OWN: Oprah Winfrey Network to Premiere New 10-Part Docuseries, 'The Hero Effect'
Photo Credit: Emily Wilson and Donald Driver co-host "The Hero Effect," a new inspirational docu-series presented by United Way and produced by Dolphin Entertainment, airing on the Oprah Winfrey Network.
Television

OWN: Oprah Winfrey Network to Premiere New 10-Part Docuseries, 'The Hero Effect'

Emily Wilson and Donald Driver co-host "The Hero Effect," a new inspirational docu-series presented by United Way and produced by Dolphin Entertainment, airing on the Oprah Winfrey Network.
Emily Wilson and Donald Driver co-host “The Hero Effect,” a new inspirational docu-series, airing on the Oprah Winfrey Network.

OWN: Oprah Winfrey Network announced today that it will air a new original 10-part docu-series, “The Hero Effect” from Dolphin Entertainment and United Way. The series will premiere on November 12 with two 30-minute episodes airing monthly on Saturdays from 10:00 a.m. – 11:00 a.m. ET/PT. The series is co-hosted by Donald Driver (NFL player, “Dancing With the Stars”) and actress/advocate Emily Wilson (“The Newsroom,” “Castle”).

Presented by United Way and produced by Dolphin Entertainment, “The Hero Effect” is described as an uplifting docu-series that brings to life the stories of ordinary individuals who are making extraordinary differences in their communities. Shot on location in ten different communities across the country, each episode will celebrate everyday heroes that facilitate beneficial, life-changing impact on the people around them. The heroes featured in the series were identified in part through nominations from the 1,200 local United Ways across the country. Each episode concludes with a call-to-action, encouraging viewers to visit www.HeroEffect.com and connect with their local United Way or other community-based organizations to create positive change.

“Instinctively, we all believe that there are quiet heroes out in the world, helping others in meaningful ways,” said Bill O’Dowd, CEO, Dolphin Entertainment. “The Hero Effect’ hopes to create some noise around their efforts, in the hope of inspiring others to do the same. With OWN and United Way, we have two strong partners who have built leading, recognizable brands on celebrating the power of the human spirit, and will help us to bang the drum for more heroes.”

“Throughout my 35 years of working with communities at United Way, I’ve learned that the vast majority of people are eager to make the world a better place,” said Brian Gallagher, President and CEO of United Way Worldwide. “The men and women featured in The Hero Effect are our local heroes, stepping forward to make a difference in their communities. We’re incredibly inspired by their work and excited to help share them and their efforts with the world.”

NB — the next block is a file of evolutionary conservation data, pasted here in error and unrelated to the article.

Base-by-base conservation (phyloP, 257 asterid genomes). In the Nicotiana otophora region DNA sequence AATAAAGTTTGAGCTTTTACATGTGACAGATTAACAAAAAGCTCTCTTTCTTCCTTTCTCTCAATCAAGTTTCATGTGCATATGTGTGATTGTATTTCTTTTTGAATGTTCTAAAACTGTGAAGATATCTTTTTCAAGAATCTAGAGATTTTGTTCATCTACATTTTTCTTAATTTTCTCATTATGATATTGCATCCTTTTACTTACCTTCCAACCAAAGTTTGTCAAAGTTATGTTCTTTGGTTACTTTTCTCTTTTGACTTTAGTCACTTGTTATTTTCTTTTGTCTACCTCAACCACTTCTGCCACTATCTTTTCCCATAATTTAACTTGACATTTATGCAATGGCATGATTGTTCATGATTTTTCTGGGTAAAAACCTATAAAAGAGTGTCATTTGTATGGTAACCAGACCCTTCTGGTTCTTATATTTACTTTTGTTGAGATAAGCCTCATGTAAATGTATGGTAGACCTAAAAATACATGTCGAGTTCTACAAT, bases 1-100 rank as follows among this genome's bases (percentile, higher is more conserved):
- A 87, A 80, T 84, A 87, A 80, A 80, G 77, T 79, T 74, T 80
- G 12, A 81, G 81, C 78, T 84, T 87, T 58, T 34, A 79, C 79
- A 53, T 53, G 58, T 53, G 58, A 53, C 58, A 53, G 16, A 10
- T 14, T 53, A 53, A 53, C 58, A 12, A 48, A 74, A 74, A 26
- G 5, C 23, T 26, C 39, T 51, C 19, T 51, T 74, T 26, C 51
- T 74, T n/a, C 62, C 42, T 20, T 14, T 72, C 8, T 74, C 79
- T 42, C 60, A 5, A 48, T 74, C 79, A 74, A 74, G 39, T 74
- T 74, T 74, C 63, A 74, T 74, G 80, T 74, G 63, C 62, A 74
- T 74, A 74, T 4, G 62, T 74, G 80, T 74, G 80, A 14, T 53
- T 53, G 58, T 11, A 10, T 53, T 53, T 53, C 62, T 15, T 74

Below is an episode breakdown:




Episode One, “Mission United”: Founded by Stephen Moss, who was inspired after his daughter returned from deployment injured, Mission United supports military veterans and their families.

Episode Two, “Café Momentum”: Chef Chad Houser created this Dallas-based restaurant and culinary training facility to transform the lives of at-risk youth who have spent time in juvenile facilities.

Episode Three, “More too Life”: Brook Bello used her story of survival as a way to reach out to other victims of human trafficking to help them heal and restore their own lives.

Episode Four, “Mary’s Center”: Maria Gomez, a nurse in the District of Columbia’s Department of Health, founded this federally qualified health center to provide health care, family literacy and social services to individuals whose needs too often go unmet.

Episode Five, “Raising Readers in Story County”: Carolyn Jons leads the effort to help improve language and literacy development in children, and nurture healthy family relationships.

Episode Six, “Rising Tide Car Wash”: Founded by John and Tom D’Eri, Rising Tide Carwash hires individuals with autism and teaches them job skills to help them on a path towards independent living.

Episode Seven, “Treehouse”: Founded by Judy Cockerton, Treehouse is a multi-generational affordable community connecting the elderly with families in foster care or who have been adopted.

Episode Eight, “Katie’s Krops”: 17-year-old Katie Stagliano started this organization to teach kids about growing vegetables and how providing those crops to disadvantaged populations can help fight hunger.

Episode Nine, “Cheyenne River Youth Project”: Project leader Julie Garreau works with young people from poverty stricken Native American families in the Eagle Buttle, SD, community to create services that foster healthy choices and life practices.

Episode Ten, “Indo Jax Surf Charities”: Jack Viorel leads this organization, which empowers disadvantaged, medically fragile and special needs children by exposing them to the ocean environment and teaching them to surf.

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